For Michael Eisner's first big project following his departure from Disney where he served as the CEO and with the major release by his brand new media production company Vuguru, he tapped right into this demographic and appetite for the Shakespearean tales of the bitchy Queen Bees with his groundbreaking and creatively daring venture into online filmmaking, aptly named Prom Queen. Queen also has the prestigious distinction of becoming the first “studio” backed serialized drama crafted specifically for the internet. Working in tandem with Big Fantastic on the production side (who'd been behind the series SamHas7Friends), this Emmy nominated smash hit which premiered directly on MySpace on April 1, 2007 soon captured the attention of tens of millions of viewers who tuned into see the latest “video diary” styled entry in the twelve-week run.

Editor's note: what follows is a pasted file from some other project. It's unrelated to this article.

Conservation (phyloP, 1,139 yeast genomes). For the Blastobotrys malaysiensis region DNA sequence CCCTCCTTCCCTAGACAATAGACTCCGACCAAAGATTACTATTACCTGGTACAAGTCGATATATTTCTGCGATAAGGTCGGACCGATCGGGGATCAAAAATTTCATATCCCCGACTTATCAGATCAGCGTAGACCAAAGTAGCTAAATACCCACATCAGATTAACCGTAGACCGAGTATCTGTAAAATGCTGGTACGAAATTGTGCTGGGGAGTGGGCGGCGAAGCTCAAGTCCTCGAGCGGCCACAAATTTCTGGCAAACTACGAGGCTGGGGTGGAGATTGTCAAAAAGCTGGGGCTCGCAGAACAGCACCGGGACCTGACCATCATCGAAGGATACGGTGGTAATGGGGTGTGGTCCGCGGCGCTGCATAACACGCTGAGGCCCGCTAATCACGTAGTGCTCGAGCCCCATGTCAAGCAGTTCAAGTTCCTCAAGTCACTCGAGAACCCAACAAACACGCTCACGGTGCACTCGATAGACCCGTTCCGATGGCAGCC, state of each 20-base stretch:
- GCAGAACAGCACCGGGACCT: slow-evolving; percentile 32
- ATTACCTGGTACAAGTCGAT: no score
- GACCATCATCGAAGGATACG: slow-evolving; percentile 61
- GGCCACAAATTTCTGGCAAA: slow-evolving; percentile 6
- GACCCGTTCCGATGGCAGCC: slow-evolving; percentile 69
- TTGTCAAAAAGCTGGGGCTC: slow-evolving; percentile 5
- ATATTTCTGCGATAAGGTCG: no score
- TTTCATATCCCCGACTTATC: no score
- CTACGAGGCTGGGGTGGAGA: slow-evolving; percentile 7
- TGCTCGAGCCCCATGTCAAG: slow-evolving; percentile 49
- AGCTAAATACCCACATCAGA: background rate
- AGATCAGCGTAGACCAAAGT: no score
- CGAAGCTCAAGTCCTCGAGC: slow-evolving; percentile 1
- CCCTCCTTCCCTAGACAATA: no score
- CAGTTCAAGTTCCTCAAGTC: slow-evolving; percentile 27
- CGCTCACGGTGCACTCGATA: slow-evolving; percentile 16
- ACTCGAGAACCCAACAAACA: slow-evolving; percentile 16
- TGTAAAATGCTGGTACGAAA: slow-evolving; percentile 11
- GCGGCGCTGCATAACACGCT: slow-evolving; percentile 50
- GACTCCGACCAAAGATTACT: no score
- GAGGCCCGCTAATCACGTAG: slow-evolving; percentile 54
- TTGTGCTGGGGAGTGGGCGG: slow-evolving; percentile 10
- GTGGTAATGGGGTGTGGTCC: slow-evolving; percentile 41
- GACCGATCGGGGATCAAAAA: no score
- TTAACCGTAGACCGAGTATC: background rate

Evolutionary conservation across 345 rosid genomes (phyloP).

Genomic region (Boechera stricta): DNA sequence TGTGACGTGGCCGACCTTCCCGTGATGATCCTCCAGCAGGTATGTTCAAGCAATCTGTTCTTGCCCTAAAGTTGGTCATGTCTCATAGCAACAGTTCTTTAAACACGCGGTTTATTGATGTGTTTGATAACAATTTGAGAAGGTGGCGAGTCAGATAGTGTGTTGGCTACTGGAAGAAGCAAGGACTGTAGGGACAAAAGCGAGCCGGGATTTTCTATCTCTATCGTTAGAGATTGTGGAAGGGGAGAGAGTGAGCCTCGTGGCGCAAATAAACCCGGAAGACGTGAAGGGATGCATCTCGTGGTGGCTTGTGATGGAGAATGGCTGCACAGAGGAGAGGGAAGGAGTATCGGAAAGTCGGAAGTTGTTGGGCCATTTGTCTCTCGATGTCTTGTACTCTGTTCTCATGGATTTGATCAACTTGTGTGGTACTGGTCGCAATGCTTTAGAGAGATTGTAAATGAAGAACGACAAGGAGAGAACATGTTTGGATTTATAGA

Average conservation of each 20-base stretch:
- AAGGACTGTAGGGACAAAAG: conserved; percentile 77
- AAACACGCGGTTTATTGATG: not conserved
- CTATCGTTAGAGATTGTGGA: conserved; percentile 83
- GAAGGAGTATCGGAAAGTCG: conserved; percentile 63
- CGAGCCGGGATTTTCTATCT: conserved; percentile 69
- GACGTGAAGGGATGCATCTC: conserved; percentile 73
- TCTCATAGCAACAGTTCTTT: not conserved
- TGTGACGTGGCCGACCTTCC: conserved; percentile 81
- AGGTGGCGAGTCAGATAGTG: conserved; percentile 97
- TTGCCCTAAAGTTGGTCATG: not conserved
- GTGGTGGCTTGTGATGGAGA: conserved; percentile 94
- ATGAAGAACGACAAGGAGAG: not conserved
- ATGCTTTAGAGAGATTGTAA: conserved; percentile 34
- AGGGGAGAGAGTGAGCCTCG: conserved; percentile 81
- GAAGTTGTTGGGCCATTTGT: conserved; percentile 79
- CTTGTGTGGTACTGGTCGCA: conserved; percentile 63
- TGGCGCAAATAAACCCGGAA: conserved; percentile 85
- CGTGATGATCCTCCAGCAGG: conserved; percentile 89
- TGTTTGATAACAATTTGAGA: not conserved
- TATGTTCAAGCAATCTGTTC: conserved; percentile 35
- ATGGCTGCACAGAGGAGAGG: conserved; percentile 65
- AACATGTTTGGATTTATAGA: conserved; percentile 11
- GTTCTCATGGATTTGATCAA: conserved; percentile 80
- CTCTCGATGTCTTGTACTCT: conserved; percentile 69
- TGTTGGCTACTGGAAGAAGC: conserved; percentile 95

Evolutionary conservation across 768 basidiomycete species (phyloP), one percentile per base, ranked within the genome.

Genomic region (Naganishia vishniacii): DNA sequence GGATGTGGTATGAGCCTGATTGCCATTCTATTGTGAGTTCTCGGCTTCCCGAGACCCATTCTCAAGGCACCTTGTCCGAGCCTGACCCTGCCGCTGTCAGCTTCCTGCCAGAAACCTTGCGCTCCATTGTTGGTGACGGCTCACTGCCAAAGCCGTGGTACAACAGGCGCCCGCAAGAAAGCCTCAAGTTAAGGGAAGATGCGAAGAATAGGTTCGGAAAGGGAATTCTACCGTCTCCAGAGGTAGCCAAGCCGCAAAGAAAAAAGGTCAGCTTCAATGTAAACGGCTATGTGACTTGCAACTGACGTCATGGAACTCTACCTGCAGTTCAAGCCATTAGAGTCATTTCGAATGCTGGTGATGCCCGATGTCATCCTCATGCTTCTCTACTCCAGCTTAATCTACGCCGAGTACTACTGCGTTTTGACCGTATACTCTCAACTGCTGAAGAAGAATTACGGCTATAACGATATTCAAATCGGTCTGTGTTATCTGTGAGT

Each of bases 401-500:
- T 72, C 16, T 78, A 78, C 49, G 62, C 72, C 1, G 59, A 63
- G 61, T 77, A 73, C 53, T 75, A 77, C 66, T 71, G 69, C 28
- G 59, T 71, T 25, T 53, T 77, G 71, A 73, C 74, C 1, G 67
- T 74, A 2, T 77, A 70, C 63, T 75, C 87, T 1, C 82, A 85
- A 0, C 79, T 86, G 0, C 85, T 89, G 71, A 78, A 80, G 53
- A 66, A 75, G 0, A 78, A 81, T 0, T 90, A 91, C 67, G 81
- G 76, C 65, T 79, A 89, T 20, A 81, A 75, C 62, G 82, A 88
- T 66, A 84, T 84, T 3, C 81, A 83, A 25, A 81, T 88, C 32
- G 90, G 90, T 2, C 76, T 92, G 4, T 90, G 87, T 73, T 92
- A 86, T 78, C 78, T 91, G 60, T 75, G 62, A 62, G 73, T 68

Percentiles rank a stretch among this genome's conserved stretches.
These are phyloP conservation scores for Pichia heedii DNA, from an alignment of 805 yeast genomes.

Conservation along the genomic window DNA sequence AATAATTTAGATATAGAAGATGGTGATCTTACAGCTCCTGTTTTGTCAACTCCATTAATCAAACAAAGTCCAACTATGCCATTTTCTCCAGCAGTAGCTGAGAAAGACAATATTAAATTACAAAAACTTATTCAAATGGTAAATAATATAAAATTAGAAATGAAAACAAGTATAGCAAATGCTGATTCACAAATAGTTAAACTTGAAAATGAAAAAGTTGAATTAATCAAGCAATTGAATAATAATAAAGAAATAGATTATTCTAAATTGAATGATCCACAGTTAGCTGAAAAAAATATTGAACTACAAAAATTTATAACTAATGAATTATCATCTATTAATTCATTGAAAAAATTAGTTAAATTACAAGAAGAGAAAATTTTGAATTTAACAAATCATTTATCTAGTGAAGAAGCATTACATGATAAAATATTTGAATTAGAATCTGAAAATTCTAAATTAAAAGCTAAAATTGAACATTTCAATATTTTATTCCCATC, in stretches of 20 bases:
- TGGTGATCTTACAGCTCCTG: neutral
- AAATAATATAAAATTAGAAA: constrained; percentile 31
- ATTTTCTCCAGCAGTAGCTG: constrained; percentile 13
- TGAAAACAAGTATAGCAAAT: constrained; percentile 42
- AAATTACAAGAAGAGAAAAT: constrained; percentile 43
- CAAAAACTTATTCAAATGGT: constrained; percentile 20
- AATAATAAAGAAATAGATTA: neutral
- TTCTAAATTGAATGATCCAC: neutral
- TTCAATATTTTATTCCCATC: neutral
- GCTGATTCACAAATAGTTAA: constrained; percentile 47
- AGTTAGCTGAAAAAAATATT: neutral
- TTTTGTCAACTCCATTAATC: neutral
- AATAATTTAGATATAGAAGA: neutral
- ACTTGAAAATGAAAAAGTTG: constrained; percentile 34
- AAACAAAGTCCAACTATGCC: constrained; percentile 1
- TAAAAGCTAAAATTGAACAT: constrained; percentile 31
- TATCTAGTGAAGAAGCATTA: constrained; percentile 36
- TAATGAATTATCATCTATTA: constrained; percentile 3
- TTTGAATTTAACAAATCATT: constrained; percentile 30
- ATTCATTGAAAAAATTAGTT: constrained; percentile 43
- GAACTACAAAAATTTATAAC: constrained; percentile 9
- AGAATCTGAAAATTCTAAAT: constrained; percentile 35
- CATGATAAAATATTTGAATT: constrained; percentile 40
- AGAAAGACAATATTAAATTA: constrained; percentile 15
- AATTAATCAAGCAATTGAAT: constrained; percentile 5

Also airing on ElleGirl.com, the show's official website, and YouTube through Veoh Networks and brilliantly widening its appeal with official character pages on MySpace and additional footage, pics, and clips to tap right into its net savvy demographic, the 80 episode series which was released in succinct yet addictive 90 second installments was in such demand that a fifteen episode mini-arc spin-off called Summer Heat followed the first season and recent confirmation online has revealed that not only is the first season being remade in Tokyo for Japanese audiences but also Michael Eisener has confirmed that there will be a third installment of Prom for its devotees.